Three years ago I embarked on a journey along the west coast of India in search of lonely waves. A month-long exploration revealed two shocking revelations: 1. There are indeed kilometers upon kilometers of unridden waves breaking onto golden sandy beaches in India, and 2. There are, be it a very small number, Indian kids riding them – even girls!I was pleased to see how surfing was changing the lives of these young, and often poverty stricken, kids. On the other hand – and perhaps it comes with being a surfer – I shuddered to think of the future should even a fraction of the population decide to take up surfing.
As it is, there are estimates that claim between 2001 and 2011, the population of surfers increased worldwide from 26 to 35 million. Back home in Bryon Bay, Australia, the consequences of this growth is evident – it seems everyone these days is chucking a board under their arm and heading for the water. Only this week I by-passed three backpacker girls pushing their surfboards in a shopping trolley.
With crowds throbbing to the point of no return, alongside the destruction of breaks as the direct result of industrial expansion, what’s a surfer to do?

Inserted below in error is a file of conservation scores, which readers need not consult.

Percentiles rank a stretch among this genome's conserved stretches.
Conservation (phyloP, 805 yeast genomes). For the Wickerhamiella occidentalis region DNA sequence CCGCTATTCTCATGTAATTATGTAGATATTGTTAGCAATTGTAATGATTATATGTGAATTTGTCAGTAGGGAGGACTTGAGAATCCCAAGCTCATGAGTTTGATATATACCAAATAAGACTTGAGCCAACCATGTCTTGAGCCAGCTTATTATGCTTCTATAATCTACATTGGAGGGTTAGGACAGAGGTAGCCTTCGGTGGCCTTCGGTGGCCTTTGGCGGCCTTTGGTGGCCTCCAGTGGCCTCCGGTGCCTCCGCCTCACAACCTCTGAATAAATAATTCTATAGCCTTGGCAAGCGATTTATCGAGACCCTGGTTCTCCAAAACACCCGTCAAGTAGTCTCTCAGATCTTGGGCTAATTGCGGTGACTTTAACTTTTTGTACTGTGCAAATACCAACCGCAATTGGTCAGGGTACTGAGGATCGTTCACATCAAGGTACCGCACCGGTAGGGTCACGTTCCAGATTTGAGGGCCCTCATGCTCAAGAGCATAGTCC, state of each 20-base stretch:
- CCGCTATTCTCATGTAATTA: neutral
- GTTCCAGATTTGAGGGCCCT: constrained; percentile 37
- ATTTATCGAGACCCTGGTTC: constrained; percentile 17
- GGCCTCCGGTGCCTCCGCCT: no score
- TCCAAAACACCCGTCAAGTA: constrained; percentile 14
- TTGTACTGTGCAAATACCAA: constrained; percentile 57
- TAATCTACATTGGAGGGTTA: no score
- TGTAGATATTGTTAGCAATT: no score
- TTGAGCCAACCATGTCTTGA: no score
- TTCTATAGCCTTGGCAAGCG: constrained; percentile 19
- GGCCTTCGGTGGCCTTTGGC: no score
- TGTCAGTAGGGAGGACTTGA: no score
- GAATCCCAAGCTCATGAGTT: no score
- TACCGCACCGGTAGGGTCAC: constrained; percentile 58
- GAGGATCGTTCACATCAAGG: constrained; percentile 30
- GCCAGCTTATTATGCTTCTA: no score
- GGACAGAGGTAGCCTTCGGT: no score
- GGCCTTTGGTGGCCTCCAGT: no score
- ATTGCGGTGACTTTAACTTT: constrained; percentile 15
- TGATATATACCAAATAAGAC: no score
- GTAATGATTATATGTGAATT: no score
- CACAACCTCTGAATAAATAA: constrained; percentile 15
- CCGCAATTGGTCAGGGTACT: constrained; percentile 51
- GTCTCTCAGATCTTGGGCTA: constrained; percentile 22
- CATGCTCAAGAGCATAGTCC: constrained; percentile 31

The answer, to some, is simple – wave pools.
The concept of wave pools is nothing new and we have seen a number of wave pools pop up around the world. From a surfer’s point of view, aside from the Miyazaki Ocean Dome in Japan (it closed down unable to afford the running costs) we are still waiting for that perfect manmade “surfer’s playground” – the mother of all wave pools.
Perhaps the wait is almost over, and the wave pool of dreams is closer than we think…
Webber Wave Pools have just announced they should have the first prototype of their mega wave pool design in the ground – in New South Wales – within a year. The initial prototype will be in the shape of a crescent, not the full circle as proposed on their website – but let’s hope that’s where they are headed. It will operate at a height of 1.m, and stretch 150m in length.
Their ultimate plan is the full circle pool, featuring never ending waves, the ability to accommodate multiple surfers at once, the ability to alter the wave height and shape within seconds, and operate at a low energy cost.
The race is on for the prototype. In 2008, World Champion surfer Kelly Slater formed the Kelly Slater Wave Company, and has been busy testing his own theories and designs.
Who will get the first pool in the ground? Who cares! The wave pool movement will no doubt change the way we search for surf.
Let us know your thoughts!